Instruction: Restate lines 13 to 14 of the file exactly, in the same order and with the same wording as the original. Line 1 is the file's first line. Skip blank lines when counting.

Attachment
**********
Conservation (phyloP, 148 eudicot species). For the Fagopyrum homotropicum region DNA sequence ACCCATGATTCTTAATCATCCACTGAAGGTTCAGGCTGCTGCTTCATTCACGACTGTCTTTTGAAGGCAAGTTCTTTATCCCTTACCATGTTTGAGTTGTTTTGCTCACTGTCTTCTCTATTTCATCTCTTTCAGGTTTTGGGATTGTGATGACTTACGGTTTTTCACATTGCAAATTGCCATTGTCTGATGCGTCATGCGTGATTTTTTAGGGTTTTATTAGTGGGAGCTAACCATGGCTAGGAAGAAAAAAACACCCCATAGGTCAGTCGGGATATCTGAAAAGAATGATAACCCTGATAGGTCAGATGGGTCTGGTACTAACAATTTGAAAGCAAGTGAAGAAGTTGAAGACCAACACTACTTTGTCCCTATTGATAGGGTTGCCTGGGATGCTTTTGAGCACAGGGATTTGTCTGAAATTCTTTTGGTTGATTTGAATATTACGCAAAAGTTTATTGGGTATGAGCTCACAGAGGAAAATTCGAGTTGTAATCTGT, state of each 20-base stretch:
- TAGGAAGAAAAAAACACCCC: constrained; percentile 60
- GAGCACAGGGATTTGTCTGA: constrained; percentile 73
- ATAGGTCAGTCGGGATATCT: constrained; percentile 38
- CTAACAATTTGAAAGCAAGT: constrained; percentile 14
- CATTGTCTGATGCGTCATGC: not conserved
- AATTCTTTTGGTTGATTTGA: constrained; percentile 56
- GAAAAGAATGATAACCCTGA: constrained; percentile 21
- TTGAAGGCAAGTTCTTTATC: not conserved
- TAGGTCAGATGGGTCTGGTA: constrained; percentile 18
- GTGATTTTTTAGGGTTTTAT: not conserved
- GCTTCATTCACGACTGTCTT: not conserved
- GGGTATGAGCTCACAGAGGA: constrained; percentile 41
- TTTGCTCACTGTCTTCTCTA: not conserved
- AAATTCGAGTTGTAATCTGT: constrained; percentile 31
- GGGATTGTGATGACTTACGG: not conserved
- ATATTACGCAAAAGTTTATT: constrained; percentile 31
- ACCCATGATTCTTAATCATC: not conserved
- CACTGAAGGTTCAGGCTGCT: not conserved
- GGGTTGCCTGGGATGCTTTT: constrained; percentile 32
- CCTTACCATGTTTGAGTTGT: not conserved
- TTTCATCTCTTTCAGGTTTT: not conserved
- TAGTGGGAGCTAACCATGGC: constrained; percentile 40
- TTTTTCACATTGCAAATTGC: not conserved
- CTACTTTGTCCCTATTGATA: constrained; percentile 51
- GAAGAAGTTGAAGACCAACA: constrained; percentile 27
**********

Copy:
- GGGTATGAGCTCACAGAGGA: constrained; percentile 41
- TTTGCTCACTGTCTTCTCTA: not conserved